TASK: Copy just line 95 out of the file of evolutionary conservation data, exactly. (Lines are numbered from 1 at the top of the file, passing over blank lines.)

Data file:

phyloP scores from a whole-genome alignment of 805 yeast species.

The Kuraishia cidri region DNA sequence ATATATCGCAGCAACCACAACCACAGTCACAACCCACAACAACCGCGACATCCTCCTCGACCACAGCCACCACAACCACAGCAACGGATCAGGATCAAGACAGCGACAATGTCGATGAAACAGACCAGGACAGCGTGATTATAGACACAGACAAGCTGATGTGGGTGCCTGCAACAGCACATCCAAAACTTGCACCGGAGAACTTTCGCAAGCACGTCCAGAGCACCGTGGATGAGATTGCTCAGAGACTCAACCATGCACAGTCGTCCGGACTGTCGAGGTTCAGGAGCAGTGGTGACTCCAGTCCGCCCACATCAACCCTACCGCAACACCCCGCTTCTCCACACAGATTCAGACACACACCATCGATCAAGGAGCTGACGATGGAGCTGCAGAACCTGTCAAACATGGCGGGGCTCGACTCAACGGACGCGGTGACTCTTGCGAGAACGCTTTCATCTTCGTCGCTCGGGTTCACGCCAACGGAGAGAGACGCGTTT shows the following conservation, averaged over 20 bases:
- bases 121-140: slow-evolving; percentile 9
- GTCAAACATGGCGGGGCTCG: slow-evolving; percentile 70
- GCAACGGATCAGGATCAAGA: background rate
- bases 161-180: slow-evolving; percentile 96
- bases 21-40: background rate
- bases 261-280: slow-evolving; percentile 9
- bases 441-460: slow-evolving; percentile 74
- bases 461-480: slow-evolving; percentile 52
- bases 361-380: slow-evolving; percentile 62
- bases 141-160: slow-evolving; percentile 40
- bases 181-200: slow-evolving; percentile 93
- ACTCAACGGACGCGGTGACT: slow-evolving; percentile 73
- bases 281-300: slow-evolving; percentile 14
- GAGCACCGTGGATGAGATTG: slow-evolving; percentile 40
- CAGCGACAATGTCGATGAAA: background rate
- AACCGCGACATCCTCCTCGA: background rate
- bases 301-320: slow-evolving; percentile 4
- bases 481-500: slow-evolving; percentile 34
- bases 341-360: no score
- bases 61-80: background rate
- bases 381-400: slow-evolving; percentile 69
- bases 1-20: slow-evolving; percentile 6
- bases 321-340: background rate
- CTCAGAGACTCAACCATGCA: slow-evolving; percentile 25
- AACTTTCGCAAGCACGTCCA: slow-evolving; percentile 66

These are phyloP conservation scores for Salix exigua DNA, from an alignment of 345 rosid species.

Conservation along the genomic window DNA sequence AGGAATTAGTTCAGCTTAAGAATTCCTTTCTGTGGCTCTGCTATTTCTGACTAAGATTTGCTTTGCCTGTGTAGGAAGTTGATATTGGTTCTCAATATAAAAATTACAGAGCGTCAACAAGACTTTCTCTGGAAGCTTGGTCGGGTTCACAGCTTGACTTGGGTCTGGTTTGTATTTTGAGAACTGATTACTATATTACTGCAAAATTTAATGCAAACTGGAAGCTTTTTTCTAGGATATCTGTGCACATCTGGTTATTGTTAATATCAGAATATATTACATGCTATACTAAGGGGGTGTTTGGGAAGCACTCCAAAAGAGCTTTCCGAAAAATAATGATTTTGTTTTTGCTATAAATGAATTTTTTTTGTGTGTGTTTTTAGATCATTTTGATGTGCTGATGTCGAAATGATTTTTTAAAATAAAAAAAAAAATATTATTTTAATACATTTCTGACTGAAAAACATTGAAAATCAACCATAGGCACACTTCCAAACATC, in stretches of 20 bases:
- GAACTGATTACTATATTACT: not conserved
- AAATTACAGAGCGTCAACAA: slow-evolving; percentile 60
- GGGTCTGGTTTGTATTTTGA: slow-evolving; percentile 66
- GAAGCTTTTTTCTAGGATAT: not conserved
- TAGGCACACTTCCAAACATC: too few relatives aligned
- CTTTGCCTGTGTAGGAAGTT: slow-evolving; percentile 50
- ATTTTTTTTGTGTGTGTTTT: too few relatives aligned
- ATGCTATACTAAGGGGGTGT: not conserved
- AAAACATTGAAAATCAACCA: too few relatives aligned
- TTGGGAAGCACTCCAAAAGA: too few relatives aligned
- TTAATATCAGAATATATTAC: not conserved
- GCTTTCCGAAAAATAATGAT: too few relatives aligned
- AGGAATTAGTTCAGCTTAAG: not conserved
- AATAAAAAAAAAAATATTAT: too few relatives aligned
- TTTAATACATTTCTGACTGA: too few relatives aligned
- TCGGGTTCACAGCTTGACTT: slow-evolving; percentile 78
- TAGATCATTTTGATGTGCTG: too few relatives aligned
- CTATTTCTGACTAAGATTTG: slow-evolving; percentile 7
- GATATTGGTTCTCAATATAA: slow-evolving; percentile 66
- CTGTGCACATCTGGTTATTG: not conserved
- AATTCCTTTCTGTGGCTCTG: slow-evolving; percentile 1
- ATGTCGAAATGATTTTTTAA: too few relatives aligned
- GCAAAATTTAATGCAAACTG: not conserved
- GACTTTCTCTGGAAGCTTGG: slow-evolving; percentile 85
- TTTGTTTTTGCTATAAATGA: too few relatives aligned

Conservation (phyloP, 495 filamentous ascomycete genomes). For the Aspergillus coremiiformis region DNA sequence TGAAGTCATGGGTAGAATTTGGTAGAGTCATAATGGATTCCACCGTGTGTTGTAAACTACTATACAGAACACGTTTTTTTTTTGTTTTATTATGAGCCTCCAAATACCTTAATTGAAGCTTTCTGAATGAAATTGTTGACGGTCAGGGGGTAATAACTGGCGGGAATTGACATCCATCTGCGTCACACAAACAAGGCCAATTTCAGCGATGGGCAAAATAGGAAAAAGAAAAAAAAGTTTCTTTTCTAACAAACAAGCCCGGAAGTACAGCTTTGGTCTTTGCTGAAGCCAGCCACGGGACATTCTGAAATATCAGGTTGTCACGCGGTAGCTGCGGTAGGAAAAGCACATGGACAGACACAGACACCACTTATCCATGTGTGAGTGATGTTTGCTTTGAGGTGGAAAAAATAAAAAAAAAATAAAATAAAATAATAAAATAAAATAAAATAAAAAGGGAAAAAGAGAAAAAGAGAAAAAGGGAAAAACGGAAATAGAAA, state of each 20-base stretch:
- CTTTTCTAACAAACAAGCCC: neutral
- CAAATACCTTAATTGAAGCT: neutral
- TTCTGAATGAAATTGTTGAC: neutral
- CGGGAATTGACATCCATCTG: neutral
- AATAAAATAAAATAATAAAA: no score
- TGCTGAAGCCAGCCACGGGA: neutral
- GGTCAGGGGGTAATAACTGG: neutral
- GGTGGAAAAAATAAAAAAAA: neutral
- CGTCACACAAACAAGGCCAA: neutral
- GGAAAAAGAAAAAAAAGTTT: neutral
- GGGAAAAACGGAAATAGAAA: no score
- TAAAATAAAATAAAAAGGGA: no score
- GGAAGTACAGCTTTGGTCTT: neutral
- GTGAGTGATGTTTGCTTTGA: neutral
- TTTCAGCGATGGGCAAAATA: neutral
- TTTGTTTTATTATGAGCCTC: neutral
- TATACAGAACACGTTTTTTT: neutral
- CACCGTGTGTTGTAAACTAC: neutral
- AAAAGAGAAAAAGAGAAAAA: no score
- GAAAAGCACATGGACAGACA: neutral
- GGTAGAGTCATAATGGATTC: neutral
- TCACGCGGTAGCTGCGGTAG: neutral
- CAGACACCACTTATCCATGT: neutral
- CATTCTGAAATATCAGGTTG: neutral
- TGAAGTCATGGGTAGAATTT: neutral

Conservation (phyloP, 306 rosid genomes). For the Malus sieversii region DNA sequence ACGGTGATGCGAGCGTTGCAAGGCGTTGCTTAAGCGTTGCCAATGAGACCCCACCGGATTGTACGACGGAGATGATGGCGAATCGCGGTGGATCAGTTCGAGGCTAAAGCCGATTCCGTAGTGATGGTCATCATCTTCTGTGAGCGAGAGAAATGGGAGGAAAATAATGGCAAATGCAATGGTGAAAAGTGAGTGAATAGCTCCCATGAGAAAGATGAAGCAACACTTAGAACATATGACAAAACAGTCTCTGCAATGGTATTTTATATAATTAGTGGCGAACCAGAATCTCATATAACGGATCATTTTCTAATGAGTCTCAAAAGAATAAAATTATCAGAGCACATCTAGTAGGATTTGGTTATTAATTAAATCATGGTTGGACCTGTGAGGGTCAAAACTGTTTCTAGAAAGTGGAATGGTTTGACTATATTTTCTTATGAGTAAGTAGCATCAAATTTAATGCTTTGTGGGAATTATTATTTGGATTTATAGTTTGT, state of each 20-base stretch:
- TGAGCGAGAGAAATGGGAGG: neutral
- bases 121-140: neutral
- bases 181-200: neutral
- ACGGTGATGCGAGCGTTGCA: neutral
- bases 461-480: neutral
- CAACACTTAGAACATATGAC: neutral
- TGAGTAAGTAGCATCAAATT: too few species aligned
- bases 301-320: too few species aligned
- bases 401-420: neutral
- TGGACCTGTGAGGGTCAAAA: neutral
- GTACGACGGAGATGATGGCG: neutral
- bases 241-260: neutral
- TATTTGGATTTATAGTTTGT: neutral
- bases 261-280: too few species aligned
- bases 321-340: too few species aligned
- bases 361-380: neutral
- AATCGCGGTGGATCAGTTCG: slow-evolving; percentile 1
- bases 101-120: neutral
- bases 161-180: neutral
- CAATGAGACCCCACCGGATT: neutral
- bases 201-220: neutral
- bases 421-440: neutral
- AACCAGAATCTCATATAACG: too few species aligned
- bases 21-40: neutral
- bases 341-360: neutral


- bases 261-280: too few species aligned